"Blue Chip" Art - Revolver Gallery

“Blue Chip” Art

Astghik Poghosyan | September 2016

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As stated by the acclaimed pop revolutionary, Andy Warhol, ‘being good in business is the most fascinating kind of art.’ Warhol took the traditional perception of fine art and reversed it to create a commercial Pop Art culture through his unique production strategies, and his understanding of upscale consumerism. His efficiency in the production of his work was the turnaround of the pop movement in the Western art world.

Warhol had a fine grasp of the market and the importance of pop icons, so it comes as no surprise that he has dominated art sales with a constant upward progression throughout the years. Fine arts can be an unconventional investment for some since profitability can be often times unpredictable. However, Warhol works are an exception to this. Andy Warhol is known as the God of contemporary art. In 2010, his works totaled up to be 17% of sales in the fine art sales market and during 2012, he was one of the world’s top selling artists. Warhol also had a 24% increase in sales between 2013 and 2014. (Appleyard, Bryan. “A One Man-Market.” The Economist. The Economist, Nov. 2011. Web. Sept. 2016.)

The versatility in his work makes him accessible to a diverse group of investors, with a price range that varies from a few thousands, and climbs to the high millions. An analysis of his market predicts a 25% value growth per annum.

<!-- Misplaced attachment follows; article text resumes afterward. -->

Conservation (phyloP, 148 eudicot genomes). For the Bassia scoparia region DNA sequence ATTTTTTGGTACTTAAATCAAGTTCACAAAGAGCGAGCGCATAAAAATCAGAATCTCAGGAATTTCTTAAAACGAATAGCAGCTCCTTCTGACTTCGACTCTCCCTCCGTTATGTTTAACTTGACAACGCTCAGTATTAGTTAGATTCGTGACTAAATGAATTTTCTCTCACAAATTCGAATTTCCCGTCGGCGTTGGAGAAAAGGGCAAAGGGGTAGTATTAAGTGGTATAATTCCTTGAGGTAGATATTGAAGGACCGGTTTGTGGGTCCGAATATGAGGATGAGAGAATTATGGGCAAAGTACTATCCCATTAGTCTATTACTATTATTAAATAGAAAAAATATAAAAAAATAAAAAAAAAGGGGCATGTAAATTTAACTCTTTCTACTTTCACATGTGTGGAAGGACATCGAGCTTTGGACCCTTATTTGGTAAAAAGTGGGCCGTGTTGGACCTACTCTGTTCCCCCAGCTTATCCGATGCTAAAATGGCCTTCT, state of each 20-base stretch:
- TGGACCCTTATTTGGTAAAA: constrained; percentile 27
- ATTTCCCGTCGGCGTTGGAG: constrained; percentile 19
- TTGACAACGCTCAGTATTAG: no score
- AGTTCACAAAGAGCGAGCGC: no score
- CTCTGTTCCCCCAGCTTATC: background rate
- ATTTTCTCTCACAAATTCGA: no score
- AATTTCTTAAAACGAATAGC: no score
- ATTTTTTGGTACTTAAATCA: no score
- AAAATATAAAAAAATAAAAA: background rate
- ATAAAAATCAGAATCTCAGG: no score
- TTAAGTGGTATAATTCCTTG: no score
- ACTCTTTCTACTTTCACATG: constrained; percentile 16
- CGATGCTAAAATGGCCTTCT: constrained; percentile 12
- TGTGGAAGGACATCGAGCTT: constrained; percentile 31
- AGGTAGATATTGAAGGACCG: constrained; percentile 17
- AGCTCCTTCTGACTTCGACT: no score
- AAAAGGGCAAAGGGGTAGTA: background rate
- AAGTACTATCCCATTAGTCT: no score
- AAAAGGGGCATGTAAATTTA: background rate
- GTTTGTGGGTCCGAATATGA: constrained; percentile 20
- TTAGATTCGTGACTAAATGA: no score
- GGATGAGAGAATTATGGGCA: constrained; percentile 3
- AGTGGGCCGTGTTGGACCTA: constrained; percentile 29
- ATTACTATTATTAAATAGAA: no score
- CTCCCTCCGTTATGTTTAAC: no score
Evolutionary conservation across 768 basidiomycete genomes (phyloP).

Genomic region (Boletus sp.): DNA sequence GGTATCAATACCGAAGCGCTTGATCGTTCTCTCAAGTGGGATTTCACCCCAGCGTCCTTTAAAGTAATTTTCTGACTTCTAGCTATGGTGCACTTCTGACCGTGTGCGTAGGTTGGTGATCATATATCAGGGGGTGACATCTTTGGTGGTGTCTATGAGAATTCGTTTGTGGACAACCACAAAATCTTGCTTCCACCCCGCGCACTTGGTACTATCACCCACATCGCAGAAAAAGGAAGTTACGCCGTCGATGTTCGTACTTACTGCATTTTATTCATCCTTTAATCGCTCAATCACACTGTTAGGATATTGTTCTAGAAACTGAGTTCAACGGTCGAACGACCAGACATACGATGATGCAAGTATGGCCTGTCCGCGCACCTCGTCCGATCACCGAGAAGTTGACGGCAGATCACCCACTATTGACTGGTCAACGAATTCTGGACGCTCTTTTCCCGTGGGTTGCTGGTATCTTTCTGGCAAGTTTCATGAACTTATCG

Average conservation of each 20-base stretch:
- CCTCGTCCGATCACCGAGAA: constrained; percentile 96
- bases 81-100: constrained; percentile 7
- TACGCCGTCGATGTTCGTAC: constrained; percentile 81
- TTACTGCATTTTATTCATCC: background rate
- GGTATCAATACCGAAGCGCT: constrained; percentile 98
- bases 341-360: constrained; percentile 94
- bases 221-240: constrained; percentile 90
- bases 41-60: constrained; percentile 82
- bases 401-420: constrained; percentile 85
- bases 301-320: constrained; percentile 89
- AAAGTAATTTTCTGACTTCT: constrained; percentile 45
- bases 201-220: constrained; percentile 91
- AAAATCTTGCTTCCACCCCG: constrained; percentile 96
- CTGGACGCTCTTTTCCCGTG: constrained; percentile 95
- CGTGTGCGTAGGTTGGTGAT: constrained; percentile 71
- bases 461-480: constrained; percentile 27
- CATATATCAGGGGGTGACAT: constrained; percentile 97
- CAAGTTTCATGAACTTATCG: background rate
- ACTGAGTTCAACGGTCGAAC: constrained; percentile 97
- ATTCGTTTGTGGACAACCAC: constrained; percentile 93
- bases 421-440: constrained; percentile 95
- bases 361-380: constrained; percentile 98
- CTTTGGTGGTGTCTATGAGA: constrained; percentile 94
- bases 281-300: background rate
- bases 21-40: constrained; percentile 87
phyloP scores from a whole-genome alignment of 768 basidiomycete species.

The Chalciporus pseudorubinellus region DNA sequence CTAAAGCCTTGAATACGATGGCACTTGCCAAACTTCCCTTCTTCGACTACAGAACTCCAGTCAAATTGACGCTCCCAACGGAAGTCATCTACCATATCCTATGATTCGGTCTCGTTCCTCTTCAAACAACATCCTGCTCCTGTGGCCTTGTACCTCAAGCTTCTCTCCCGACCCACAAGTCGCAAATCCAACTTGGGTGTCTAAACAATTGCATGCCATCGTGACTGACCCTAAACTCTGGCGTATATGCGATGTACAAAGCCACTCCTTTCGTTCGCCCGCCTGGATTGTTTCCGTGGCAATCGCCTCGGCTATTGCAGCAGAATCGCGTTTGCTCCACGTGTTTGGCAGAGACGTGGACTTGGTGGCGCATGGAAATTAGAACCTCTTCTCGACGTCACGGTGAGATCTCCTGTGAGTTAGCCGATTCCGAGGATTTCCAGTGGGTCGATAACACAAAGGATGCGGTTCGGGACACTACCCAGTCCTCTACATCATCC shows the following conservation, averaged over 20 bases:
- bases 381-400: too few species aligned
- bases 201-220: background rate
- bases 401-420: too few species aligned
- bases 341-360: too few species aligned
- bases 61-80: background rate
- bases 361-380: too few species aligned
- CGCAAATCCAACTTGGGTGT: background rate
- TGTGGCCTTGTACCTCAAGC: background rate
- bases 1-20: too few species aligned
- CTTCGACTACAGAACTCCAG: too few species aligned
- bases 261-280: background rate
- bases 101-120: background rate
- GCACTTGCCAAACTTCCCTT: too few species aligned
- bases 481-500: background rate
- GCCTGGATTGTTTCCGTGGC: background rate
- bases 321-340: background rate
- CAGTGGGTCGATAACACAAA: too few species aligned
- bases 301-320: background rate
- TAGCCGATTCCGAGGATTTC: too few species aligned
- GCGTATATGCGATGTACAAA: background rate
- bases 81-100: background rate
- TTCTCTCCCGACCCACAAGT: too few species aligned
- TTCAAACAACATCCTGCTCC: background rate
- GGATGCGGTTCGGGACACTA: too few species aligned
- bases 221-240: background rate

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Revolver Gallery holds prestige as the owner of one of the largest Warhol collection. With over 200 prints and paintings, we have the largest gallery-owned collection in the world. While we cannot make investment advisements, we have followed the trend of Warhol sales in the market.

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Warhol’s works are referred to as “blue chip” art. This may sound familiar since you probably have heard the term relating to a type of stock. This type of stock is the most expensive of its kind because they are usually unwavered by economic conditions. They make up the S&P 500, and Warhol sales have consistently outperformed the S&P. His works are like a fashion trend that never fades, always sought out by an interested party on the other end of the bargain.

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